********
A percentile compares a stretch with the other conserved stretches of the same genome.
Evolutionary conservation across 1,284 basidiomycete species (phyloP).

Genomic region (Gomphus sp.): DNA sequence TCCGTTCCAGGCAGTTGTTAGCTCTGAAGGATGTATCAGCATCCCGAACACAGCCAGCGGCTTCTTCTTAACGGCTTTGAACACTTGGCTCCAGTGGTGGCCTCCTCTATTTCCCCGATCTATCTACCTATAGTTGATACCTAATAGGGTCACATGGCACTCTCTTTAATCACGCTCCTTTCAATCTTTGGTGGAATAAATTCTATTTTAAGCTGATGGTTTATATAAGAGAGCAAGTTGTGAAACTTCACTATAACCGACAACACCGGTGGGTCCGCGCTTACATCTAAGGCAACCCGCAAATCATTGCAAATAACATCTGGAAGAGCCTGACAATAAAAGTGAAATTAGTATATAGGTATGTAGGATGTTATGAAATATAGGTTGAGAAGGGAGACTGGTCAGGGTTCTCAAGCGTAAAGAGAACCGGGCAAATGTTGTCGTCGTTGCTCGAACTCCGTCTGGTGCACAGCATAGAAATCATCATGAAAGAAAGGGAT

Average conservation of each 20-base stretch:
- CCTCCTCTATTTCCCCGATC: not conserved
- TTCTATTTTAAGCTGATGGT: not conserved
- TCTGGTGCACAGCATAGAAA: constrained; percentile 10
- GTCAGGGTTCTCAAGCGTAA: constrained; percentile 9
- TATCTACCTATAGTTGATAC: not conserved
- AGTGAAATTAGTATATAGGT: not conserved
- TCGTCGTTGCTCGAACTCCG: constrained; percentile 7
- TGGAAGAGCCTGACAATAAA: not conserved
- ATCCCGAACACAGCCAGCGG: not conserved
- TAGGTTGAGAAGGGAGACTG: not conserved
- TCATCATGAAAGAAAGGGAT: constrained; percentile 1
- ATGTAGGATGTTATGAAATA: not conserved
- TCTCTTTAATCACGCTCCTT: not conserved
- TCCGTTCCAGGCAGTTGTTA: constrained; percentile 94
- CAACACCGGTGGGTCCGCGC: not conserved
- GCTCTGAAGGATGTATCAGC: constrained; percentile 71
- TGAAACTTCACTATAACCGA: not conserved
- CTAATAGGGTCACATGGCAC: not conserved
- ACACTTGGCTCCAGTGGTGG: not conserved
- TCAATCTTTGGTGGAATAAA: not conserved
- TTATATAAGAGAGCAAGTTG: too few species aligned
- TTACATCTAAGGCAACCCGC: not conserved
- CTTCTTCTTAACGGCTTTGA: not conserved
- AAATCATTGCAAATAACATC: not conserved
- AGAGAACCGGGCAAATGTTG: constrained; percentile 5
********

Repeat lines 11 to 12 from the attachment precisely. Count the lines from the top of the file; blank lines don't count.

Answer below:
- TCGTCGTTGCTCGAACTCCG: constrained; percentile 7
- TGGAAGAGCCTGACAATAAA: not conserved